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Seahawks could be completely content with just three draft picks

NFL: APR 26 2019 NFL Draft Photo by Michael Wade/Icon Sportswire via Getty Images

Overwhelming consensus of late is that the Seattle Seahawks will leave the 2021 draft with more than three picks.

I should probably list an array of media sources to support, but frankly, I don’t want to. Turn the radio on or Google Seahawks.

The conversation generally begins with “obviously Seattle will trade down” and then discussion continues from there.

But instead of promoting the second-round selection into eight sixth-rounders, perhaps John Schneider has reason(s) to stay put this season.

After all, Schneider did trade down once in the 2020 draft, but the team also traded up twice, something they won’t (shouldn’t) be able to do this year.

Three Reasons to Keep Three

College Football was whack.

NCAA was all over the place last year, with conferences springing into last-minute decisions for there to be football. Prep time was limited and inconsistent, and the seasons were shorter.

The Big-10 played eight games. Or five. Three of them played nine games. The Big-12 played between 10-12 games except for the Kansas Jayhawks who gave up after going 0-9. The ACC played between 9-12 games. The illustrious Pac-12 averaged 5.5, from whom Pete and John have drafted with some regularity, including Colby Parkinson last year.

If ever there was a time to maneuver due to increased trust in veterans over rookies, this is the year. A healthy and familiar Jamal Adams is worth every ounce of the first-round pick they won’t have this season, by ten miles.

It’s not like this draft class will magically be worse than previous years; just a potential to catch up more slowly.

The only reason any of this would matter is that it does seem like the Seahawks are in win now mode. They’ve been both aggressive and present-oriented, not messing around with inconsistency or projects.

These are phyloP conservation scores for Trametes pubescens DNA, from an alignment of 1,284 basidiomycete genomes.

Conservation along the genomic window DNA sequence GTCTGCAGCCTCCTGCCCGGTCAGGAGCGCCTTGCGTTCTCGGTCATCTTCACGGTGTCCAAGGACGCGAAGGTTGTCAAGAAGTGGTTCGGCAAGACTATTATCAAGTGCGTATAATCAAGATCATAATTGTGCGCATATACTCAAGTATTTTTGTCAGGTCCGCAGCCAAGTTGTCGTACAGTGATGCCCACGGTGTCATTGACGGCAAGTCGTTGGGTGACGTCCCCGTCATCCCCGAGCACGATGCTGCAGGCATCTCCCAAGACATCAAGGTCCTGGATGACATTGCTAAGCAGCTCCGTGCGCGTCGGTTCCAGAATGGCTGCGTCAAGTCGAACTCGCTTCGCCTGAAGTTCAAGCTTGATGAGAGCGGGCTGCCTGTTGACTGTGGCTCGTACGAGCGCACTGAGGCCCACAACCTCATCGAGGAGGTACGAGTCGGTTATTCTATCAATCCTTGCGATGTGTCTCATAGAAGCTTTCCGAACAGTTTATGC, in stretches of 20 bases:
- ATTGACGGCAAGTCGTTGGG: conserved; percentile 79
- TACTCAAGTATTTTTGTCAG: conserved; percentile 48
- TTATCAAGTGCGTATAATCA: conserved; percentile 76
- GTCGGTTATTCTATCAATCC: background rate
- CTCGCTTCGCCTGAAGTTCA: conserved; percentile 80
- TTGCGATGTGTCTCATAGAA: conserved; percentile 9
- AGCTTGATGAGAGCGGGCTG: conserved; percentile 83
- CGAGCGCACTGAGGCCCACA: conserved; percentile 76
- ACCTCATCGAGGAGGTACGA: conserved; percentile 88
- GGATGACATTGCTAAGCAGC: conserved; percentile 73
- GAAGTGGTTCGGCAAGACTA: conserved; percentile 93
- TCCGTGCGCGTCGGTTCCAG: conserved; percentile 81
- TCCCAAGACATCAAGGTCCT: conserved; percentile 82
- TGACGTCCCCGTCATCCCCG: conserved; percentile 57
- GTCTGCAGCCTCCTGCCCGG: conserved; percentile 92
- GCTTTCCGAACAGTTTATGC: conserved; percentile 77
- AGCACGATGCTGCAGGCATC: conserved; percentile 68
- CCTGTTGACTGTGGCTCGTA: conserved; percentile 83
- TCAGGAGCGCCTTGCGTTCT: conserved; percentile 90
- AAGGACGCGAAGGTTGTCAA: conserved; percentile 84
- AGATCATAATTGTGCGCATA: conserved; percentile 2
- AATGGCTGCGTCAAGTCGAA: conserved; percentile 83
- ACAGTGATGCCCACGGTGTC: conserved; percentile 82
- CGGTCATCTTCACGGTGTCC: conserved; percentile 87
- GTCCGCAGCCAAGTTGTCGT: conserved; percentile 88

That being the case, an established guard instead of another draft pick makes all the sense in the world.

No Cap

If the above argument was weak this one might be worse. John Gilbert has already outlined that Seattle won’t need much at all to sign three rookies, and trading down from their top pick would have little impact.

However, if another vet like Aldon Smith or a better cornerback competitor joins the force, the $7 million of remaining cap is going to get extremely tight. More than trading down, this would reduce the likelihood of trading Rashaad Penny an additional spot in the draft somewhere else.

Who’d Even Play?

This roster has few weak spots, especially starters. Cornerback is obvious, a third wide receiver, and then center. There are better DTs in the world than Al Woods, but as mentioned before Kerry Hyder’s versatility mitigates some of that. There are even logjam issues elsewhere along the defensive line, as well as the middle of the backfield with Marquise Blair and Ugo Amadi.

Trading down gives the Seahawks the depth they might be interested in if it’s on offense, but it removes the opportunity to grab a hopeful starter at one of the only holes.

It seems like Schneider found a high-level talent in Jordyn Brooks last year, while people mocked the team yet again for a first-found reach. Brooks was supposed to be gettable much later in the draft. If the right guy is there, Schneider has no problem pulling the trigger on draft day, and if it takes the team from three question marks to two he should do it.